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Phones Get Smart, but Not Out of Hand

Oops! Looks like we have in our hands another potential generation of dinosaur devices called PDAs these days its even hard to find a simple mobile phone without some extras like a calendar, address book, to-do list, reminders, a calculator and, of course, games. Many phones have gone ahead in the race already, with more powerful processors to run even more applications, cameras, MP3 players, radio, etc. However, for those who crave to be connected 24/7, or be able to work at anywhere, anytime, having one without the other wont do.

The solution then was to lug a portable handheld alongside a mobile phone, but youll probably only end up with one device buried deep in a bag (or while fumbling with both, one will probably end up on the floor). You could clip them all to your belt or stuff them in your pockets, but not without looking like a geek or risk them being pick-pocketed. The solution? Get PDA-mobile phone combo a smart phone. Here we will look at some devices that combine the power of the PDA to the connectivity of a mobile phone and the perks besides the run-of-the-mill abilities like file exchange, synching with your PC to transfer data and backup files, games, photo/video recording and much, much more as far as current software and imagination allows.

This little bright-looking device is definitely pocket-friendlier than many combodevices. Its got WiFi, but you need an SD card to cope that due to the limited memory (but Bluetooth is included). It comes with a few good software perks like a fax application, Java and Windows Player 10, not to mention other software tweaks to make the device a little more user-friendly. The 1.3 Megapixel camera takes stills and videos in many formats, including MMS video and Contact Photo, to put a few faces in your contact list.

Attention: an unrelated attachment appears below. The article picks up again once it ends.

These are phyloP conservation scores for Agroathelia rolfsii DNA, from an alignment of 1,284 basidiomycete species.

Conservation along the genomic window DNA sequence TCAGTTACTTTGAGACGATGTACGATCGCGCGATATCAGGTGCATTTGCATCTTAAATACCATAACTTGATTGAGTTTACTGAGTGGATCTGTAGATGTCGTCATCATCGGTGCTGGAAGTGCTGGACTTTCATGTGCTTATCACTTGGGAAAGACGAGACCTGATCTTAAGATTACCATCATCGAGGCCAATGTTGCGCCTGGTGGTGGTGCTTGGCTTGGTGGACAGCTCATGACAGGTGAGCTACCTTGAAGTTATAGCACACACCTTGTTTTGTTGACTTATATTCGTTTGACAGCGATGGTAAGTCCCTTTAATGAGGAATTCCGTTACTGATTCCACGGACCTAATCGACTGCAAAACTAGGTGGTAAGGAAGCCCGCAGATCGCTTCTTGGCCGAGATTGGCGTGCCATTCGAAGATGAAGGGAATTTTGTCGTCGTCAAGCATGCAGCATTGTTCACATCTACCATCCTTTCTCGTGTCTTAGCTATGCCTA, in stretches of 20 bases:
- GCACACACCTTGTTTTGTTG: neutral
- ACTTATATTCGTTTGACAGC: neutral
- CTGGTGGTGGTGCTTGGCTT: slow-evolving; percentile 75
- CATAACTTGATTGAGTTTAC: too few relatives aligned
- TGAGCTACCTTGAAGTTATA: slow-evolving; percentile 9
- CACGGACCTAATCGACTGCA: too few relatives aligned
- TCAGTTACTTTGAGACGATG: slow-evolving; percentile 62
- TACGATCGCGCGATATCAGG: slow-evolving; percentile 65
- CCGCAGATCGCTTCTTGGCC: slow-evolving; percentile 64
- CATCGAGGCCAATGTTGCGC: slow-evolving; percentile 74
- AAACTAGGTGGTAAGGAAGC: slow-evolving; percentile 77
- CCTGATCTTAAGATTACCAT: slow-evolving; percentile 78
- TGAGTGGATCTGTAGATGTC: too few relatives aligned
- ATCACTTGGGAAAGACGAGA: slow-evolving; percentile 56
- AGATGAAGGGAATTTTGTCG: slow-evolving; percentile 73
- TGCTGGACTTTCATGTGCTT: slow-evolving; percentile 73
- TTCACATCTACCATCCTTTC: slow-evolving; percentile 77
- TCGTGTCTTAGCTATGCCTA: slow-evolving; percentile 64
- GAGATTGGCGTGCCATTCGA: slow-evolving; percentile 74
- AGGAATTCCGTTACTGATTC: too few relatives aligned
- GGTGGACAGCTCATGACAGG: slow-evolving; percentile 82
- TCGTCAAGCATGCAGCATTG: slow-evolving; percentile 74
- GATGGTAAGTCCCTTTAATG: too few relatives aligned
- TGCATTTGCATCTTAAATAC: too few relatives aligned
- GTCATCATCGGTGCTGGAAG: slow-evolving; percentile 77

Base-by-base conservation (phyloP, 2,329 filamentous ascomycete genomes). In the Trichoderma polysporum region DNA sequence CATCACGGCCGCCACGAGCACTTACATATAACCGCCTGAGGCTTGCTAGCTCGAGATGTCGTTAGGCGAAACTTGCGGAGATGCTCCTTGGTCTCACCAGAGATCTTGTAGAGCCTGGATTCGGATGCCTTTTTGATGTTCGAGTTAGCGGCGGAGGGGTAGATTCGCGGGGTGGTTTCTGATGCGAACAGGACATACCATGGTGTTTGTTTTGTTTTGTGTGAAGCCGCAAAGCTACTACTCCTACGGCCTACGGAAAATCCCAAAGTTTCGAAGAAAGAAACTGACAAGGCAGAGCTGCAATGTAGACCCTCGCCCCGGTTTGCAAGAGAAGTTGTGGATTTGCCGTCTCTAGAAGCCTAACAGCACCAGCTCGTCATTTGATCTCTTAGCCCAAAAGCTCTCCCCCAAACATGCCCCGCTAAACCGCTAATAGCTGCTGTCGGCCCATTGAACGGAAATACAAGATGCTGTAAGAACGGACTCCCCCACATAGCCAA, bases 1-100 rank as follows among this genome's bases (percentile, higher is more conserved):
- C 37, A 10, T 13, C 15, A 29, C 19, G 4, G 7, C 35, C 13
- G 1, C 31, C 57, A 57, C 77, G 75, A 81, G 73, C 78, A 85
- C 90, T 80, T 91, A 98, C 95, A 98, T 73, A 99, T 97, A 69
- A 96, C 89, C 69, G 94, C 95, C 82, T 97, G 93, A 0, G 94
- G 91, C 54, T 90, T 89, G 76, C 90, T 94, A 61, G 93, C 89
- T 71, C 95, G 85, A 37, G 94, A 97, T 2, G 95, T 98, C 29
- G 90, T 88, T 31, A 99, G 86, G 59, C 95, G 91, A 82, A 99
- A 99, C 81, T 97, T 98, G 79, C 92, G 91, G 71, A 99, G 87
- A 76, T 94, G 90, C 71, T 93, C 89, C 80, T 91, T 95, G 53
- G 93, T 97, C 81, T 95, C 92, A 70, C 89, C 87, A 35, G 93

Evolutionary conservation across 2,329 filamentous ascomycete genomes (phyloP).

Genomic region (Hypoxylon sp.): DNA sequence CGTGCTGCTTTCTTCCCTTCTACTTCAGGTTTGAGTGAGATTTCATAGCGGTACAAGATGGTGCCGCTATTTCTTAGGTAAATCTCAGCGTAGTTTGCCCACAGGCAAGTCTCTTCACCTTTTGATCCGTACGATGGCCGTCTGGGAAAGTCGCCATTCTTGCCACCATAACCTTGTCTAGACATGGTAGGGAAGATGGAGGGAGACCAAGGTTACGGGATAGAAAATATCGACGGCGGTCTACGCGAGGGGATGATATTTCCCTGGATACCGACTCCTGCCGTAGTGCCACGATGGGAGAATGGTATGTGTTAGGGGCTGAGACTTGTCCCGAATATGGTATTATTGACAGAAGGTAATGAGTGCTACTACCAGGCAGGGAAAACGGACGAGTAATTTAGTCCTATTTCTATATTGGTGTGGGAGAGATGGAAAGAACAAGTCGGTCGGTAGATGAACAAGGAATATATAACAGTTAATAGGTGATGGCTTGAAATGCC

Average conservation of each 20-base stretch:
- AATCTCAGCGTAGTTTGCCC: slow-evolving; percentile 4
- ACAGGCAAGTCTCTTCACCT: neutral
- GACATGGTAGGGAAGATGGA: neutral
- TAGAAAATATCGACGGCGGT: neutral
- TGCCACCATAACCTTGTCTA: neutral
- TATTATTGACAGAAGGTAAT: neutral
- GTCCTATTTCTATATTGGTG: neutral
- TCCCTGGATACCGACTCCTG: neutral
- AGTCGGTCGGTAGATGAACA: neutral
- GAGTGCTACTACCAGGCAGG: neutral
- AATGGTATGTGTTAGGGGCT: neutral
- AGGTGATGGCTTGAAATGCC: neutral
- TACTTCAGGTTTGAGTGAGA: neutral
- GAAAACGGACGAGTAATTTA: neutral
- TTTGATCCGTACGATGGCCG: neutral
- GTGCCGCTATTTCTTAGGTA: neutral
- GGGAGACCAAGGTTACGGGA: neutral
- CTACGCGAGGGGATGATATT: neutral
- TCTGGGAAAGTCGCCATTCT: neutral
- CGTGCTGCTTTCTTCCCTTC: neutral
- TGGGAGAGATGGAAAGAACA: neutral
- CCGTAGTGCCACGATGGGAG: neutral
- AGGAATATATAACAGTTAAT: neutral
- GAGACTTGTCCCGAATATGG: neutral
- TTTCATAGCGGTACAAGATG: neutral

This tri-band GSM smartphone debut from Asus has been impressing many. Great original design: a back-lit flip-cover with a classic number pad hides part of the touch-screen. The compact device looks more phone-like with the generously-sized buttons (and, alas, even an external antenna). It boasts a 1.3 Megapixel camera, with flash and video recording, with many camera modes. Included also are voice recording and voice commands (which actually work).

Currently, this is one of the top models from a renowned player in the handheld market. The Palm Treo 650 is an upgrade from the popular Palm Treo 600. This quad-band smartphone has a backlit QWERTY keypad and number pad, great for sending SMSes and e-mail on the fly. It runs on Palm OS, not Windows, and its less taxing on the processor. It also uses NAND flash ROM instead of RAM, which means your data will not be lost in case of a complete battery drain. The little camera could see some improvement, though it is one of the better of many phones with VGA cameras.

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